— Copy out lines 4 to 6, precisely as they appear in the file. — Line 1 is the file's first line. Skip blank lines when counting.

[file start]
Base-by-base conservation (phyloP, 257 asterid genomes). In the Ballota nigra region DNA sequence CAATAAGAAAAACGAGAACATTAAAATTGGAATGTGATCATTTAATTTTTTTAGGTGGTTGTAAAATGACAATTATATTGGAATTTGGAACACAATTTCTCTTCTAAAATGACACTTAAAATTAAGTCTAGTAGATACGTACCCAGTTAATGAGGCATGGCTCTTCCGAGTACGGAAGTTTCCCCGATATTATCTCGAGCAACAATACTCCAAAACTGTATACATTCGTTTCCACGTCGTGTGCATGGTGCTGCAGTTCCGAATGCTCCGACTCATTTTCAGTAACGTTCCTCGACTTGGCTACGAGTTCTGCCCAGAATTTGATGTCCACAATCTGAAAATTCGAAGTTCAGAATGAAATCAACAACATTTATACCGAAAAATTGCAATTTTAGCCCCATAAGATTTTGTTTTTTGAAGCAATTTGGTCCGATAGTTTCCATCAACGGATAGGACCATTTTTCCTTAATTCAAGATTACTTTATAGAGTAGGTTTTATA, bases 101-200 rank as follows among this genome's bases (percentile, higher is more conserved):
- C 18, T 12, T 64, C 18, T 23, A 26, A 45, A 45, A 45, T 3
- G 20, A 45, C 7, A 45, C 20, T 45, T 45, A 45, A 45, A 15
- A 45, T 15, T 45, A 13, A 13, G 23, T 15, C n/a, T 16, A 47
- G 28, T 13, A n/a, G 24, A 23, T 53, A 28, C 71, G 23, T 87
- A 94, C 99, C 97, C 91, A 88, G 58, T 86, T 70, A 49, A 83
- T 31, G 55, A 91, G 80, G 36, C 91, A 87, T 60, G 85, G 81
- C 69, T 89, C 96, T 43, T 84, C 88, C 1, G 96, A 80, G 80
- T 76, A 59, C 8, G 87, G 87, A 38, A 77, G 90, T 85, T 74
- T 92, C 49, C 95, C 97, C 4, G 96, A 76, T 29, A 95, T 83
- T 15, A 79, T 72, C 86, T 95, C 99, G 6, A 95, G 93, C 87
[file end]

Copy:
- A 45, T 15, T 45, A 13, A 13, G 23, T 15, C n/a, T 16, A 47
- G 28, T 13, A n/a, G 24, A 23, T 53, A 28, C 71, G 23, T 87
- A 94, C 99, C 97, C 91, A 88, G 58, T 86, T 70, A 49, A 83